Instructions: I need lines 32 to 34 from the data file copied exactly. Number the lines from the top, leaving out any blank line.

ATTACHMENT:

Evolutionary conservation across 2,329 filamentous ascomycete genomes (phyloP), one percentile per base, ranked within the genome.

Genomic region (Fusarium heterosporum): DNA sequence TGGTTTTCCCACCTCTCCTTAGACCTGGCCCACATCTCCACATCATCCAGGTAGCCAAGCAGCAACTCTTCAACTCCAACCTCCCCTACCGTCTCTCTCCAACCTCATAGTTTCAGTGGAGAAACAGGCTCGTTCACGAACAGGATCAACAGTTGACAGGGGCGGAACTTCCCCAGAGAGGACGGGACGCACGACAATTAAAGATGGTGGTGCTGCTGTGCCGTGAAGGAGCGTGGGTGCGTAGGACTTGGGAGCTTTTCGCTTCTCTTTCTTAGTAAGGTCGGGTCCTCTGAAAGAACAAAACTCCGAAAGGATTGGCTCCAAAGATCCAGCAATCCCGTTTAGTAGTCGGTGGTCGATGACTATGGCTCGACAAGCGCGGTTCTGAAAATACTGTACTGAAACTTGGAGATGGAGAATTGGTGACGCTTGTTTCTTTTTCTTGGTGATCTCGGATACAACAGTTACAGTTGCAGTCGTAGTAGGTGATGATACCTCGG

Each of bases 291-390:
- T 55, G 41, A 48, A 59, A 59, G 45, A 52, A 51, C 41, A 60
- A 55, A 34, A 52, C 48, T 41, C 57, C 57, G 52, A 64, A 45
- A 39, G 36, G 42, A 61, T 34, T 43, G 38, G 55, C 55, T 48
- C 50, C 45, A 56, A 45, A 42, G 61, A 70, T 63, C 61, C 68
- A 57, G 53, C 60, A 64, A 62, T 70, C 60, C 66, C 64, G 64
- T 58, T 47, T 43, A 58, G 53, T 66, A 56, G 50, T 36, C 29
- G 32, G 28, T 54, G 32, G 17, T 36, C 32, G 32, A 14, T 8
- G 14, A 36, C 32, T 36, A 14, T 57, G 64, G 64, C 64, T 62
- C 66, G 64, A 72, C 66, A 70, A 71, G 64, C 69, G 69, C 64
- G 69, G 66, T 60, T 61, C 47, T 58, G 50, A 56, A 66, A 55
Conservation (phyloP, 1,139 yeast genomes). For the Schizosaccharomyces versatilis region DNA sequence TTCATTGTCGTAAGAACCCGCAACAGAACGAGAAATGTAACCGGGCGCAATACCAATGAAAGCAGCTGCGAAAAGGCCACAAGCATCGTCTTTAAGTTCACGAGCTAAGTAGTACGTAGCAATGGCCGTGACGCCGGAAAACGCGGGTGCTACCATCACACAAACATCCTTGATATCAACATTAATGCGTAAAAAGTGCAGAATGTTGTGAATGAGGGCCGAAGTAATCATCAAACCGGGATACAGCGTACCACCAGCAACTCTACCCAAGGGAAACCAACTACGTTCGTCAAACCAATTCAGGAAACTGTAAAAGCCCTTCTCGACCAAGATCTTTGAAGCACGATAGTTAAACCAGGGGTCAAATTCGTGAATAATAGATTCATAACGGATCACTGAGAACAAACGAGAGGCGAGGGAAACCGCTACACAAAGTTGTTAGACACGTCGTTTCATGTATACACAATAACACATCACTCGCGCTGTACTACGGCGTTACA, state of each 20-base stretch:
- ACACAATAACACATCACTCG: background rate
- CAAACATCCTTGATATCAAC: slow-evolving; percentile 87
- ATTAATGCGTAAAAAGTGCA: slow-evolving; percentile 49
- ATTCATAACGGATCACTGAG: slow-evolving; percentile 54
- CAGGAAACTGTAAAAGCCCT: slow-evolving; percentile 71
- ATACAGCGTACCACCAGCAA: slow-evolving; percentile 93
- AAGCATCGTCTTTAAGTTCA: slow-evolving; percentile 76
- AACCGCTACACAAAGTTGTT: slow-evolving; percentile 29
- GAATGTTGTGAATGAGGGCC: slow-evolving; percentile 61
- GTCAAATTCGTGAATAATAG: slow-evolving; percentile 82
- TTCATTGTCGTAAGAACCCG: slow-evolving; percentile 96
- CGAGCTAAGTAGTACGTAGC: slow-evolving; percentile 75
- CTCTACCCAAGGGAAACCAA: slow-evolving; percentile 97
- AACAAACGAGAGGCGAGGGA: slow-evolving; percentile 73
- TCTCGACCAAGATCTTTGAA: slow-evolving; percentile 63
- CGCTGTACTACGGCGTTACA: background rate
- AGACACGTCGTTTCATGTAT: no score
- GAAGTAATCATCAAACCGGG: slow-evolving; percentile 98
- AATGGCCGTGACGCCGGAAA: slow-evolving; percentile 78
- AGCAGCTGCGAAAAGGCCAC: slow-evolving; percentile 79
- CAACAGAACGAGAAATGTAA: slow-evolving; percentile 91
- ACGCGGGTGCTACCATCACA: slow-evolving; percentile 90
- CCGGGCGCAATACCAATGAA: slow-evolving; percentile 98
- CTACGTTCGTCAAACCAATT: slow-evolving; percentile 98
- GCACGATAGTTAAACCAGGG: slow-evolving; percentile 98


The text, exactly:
- GAAGTAATCATCAAACCGGG: slow-evolving; percentile 98
- AATGGCCGTGACGCCGGAAA: slow-evolving; percentile 78
- AGCAGCTGCGAAAAGGCCAC: slow-evolving; percentile 79